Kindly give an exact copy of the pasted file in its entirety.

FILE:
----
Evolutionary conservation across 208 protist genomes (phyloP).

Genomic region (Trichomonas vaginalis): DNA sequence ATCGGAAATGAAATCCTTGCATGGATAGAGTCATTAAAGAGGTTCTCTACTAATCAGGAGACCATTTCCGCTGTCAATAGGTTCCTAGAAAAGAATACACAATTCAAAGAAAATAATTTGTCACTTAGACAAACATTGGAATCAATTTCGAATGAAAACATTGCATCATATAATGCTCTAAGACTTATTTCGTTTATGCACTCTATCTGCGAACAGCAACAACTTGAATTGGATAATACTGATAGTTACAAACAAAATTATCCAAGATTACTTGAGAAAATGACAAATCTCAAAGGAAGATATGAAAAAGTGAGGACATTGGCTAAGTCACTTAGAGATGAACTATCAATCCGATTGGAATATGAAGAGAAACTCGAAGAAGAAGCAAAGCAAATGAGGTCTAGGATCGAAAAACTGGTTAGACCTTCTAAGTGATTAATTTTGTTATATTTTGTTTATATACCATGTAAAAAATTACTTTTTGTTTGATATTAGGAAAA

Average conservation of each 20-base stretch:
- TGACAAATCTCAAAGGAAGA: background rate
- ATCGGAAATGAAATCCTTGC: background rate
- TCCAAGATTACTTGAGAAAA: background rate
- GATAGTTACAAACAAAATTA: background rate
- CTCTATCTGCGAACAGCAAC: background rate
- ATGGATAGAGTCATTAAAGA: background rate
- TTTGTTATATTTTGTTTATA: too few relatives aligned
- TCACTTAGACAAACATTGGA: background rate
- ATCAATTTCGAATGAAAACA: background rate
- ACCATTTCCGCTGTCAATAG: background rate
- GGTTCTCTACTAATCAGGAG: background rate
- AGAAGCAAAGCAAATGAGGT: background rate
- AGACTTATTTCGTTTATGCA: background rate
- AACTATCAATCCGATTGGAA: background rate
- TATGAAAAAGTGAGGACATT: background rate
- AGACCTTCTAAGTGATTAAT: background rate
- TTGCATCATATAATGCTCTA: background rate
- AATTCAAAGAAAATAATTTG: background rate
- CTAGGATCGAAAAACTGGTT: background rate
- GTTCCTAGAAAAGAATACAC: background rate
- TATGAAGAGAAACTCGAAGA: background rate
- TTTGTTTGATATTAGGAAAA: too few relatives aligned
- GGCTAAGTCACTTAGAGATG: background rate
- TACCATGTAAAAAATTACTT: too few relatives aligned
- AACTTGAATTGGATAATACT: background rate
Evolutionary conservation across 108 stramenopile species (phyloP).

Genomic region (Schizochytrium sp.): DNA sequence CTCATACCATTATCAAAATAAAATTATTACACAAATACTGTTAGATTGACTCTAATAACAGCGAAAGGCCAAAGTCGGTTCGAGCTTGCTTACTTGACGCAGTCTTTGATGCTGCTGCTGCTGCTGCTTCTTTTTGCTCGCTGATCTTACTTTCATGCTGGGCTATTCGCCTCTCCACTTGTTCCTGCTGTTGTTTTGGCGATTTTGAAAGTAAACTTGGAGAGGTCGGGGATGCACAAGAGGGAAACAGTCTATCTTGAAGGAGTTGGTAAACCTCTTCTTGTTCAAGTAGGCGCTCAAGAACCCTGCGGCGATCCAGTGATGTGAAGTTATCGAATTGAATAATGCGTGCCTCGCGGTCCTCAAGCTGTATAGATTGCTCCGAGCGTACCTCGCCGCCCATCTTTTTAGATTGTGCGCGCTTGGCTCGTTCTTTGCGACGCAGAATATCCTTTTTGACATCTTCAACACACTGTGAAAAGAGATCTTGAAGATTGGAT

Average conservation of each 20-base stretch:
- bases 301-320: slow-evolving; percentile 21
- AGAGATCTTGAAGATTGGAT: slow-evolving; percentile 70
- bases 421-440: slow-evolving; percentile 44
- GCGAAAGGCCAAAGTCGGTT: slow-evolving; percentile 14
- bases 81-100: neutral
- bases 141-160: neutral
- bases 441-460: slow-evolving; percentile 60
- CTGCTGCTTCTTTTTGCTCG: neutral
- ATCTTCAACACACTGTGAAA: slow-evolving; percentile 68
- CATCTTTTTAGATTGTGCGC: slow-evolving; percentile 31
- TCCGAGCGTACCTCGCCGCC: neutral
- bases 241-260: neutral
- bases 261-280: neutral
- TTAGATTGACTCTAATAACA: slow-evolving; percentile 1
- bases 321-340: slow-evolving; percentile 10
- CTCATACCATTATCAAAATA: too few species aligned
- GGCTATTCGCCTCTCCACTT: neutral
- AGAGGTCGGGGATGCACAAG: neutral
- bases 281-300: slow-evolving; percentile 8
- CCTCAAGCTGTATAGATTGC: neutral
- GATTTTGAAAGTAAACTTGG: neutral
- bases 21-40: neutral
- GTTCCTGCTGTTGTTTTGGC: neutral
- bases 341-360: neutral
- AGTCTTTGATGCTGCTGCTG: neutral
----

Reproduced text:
Evolutionary conservation across 208 protist genomes (phyloP).

Genomic region (Trichomonas vaginalis): DNA sequence ATCGGAAATGAAATCCTTGCATGGATAGAGTCATTAAAGAGGTTCTCTACTAATCAGGAGACCATTTCCGCTGTCAATAGGTTCCTAGAAAAGAATACACAATTCAAAGAAAATAATTTGTCACTTAGACAAACATTGGAATCAATTTCGAATGAAAACATTGCATCATATAATGCTCTAAGACTTATTTCGTTTATGCACTCTATCTGCGAACAGCAACAACTTGAATTGGATAATACTGATAGTTACAAACAAAATTATCCAAGATTACTTGAGAAAATGACAAATCTCAAAGGAAGATATGAAAAAGTGAGGACATTGGCTAAGTCACTTAGAGATGAACTATCAATCCGATTGGAATATGAAGAGAAACTCGAAGAAGAAGCAAAGCAAATGAGGTCTAGGATCGAAAAACTGGTTAGACCTTCTAAGTGATTAATTTTGTTATATTTTGTTTATATACCATGTAAAAAATTACTTTTTGTTTGATATTAGGAAAA

Average conservation of each 20-base stretch:
- TGACAAATCTCAAAGGAAGA: background rate
- ATCGGAAATGAAATCCTTGC: background rate
- TCCAAGATTACTTGAGAAAA: background rate
- GATAGTTACAAACAAAATTA: background rate
- CTCTATCTGCGAACAGCAAC: background rate
- ATGGATAGAGTCATTAAAGA: background rate
- TTTGTTATATTTTGTTTATA: too few relatives aligned
- TCACTTAGACAAACATTGGA: background rate
- ATCAATTTCGAATGAAAACA: background rate
- ACCATTTCCGCTGTCAATAG: background rate
- GGTTCTCTACTAATCAGGAG: background rate
- AGAAGCAAAGCAAATGAGGT: background rate
- AGACTTATTTCGTTTATGCA: background rate
- AACTATCAATCCGATTGGAA: background rate
- TATGAAAAAGTGAGGACATT: background rate
- AGACCTTCTAAGTGATTAAT: background rate
- TTGCATCATATAATGCTCTA: background rate
- AATTCAAAGAAAATAATTTG: background rate
- CTAGGATCGAAAAACTGGTT: background rate
- GTTCCTAGAAAAGAATACAC: background rate
- TATGAAGAGAAACTCGAAGA: background rate
- TTTGTTTGATATTAGGAAAA: too few relatives aligned
- GGCTAAGTCACTTAGAGATG: background rate
- TACCATGTAAAAAATTACTT: too few relatives aligned
- AACTTGAATTGGATAATACT: background rate
Evolutionary conservation across 108 stramenopile species (phyloP).

Genomic region (Schizochytrium sp.): DNA sequence CTCATACCATTATCAAAATAAAATTATTACACAAATACTGTTAGATTGACTCTAATAACAGCGAAAGGCCAAAGTCGGTTCGAGCTTGCTTACTTGACGCAGTCTTTGATGCTGCTGCTGCTGCTGCTTCTTTTTGCTCGCTGATCTTACTTTCATGCTGGGCTATTCGCCTCTCCACTTGTTCCTGCTGTTGTTTTGGCGATTTTGAAAGTAAACTTGGAGAGGTCGGGGATGCACAAGAGGGAAACAGTCTATCTTGAAGGAGTTGGTAAACCTCTTCTTGTTCAAGTAGGCGCTCAAGAACCCTGCGGCGATCCAGTGATGTGAAGTTATCGAATTGAATAATGCGTGCCTCGCGGTCCTCAAGCTGTATAGATTGCTCCGAGCGTACCTCGCCGCCCATCTTTTTAGATTGTGCGCGCTTGGCTCGTTCTTTGCGACGCAGAATATCCTTTTTGACATCTTCAACACACTGTGAAAAGAGATCTTGAAGATTGGAT

Average conservation of each 20-base stretch:
- bases 301-320: slow-evolving; percentile 21
- AGAGATCTTGAAGATTGGAT: slow-evolving; percentile 70
- bases 421-440: slow-evolving; percentile 44
- GCGAAAGGCCAAAGTCGGTT: slow-evolving; percentile 14
- bases 81-100: neutral
- bases 141-160: neutral
- bases 441-460: slow-evolving; percentile 60
- CTGCTGCTTCTTTTTGCTCG: neutral
- ATCTTCAACACACTGTGAAA: slow-evolving; percentile 68
- CATCTTTTTAGATTGTGCGC: slow-evolving; percentile 31
- TCCGAGCGTACCTCGCCGCC: neutral
- bases 241-260: neutral
- bases 261-280: neutral
- TTAGATTGACTCTAATAACA: slow-evolving; percentile 1
- bases 321-340: slow-evolving; percentile 10
- CTCATACCATTATCAAAATA: too few species aligned
- GGCTATTCGCCTCTCCACTT: neutral
- AGAGGTCGGGGATGCACAAG: neutral
- bases 281-300: slow-evolving; percentile 8
- CCTCAAGCTGTATAGATTGC: neutral
- GATTTTGAAAGTAAACTTGG: neutral
- bases 21-40: neutral
- GTTCCTGCTGTTGTTTTGGC: neutral
- bases 341-360: neutral
- AGTCTTTGATGCTGCTGCTG: neutral